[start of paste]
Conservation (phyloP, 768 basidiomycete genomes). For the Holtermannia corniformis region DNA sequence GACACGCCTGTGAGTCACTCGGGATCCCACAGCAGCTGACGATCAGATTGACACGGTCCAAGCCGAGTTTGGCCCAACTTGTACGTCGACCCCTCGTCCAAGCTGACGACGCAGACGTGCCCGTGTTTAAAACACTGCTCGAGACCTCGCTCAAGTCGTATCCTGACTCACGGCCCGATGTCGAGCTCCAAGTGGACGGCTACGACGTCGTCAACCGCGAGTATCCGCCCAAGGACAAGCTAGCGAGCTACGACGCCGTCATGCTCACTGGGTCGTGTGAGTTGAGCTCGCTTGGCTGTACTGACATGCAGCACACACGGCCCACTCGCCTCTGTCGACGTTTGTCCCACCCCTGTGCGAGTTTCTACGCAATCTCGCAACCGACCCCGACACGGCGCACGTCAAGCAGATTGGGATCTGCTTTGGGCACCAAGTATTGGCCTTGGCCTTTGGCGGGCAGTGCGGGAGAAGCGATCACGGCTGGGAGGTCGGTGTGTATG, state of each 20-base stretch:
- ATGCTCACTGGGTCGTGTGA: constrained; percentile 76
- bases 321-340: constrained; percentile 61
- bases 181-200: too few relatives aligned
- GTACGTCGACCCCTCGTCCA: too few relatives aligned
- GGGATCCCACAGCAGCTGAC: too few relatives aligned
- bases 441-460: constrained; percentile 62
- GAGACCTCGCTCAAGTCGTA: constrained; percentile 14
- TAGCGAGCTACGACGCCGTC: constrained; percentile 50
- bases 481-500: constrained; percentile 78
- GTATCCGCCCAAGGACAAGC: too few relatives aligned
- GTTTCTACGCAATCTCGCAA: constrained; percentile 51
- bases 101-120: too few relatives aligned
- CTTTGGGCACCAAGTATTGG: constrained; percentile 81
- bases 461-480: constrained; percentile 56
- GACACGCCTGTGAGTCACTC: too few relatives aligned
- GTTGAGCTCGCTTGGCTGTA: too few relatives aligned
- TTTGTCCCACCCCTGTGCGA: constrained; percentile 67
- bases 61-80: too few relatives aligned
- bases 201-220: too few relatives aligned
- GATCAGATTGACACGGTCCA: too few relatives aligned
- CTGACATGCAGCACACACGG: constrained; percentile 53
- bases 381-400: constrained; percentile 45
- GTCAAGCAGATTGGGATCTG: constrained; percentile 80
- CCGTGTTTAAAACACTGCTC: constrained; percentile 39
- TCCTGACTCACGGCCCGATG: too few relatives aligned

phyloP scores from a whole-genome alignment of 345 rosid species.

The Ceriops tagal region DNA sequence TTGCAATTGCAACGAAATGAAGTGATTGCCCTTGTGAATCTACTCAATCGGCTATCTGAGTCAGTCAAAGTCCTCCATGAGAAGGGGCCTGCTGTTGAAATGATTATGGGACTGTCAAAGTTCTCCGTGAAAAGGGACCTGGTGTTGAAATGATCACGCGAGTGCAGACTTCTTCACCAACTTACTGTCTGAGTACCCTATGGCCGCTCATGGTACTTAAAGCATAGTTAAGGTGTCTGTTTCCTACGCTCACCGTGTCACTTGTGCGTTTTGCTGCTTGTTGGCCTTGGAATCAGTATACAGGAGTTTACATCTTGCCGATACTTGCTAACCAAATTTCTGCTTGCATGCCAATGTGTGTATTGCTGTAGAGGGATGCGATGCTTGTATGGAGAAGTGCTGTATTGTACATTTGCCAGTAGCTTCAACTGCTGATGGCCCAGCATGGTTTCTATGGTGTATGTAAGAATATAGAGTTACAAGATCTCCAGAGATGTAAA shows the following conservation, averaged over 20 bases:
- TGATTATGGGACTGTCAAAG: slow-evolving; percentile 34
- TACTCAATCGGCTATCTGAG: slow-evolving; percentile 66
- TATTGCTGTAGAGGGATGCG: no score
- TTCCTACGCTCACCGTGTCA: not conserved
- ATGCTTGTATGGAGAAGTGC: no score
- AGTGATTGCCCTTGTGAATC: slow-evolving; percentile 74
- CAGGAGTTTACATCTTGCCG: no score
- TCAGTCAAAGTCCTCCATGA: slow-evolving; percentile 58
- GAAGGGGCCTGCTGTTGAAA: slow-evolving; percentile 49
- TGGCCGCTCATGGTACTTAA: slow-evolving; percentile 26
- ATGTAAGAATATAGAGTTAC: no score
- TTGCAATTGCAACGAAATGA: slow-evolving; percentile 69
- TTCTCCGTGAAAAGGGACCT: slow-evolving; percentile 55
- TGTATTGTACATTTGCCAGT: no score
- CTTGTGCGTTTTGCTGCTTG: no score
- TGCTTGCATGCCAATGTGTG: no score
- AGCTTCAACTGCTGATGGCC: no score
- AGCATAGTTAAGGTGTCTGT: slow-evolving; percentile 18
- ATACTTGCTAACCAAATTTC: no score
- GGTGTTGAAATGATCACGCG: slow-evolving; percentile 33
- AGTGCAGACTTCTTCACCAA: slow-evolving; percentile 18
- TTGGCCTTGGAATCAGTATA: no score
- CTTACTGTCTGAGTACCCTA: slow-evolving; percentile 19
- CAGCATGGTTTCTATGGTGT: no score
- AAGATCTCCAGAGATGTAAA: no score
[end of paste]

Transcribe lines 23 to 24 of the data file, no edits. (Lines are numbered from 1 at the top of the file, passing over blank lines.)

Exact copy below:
- bases 381-400: constrained; percentile 45
- GTCAAGCAGATTGGGATCTG: constrained; percentile 80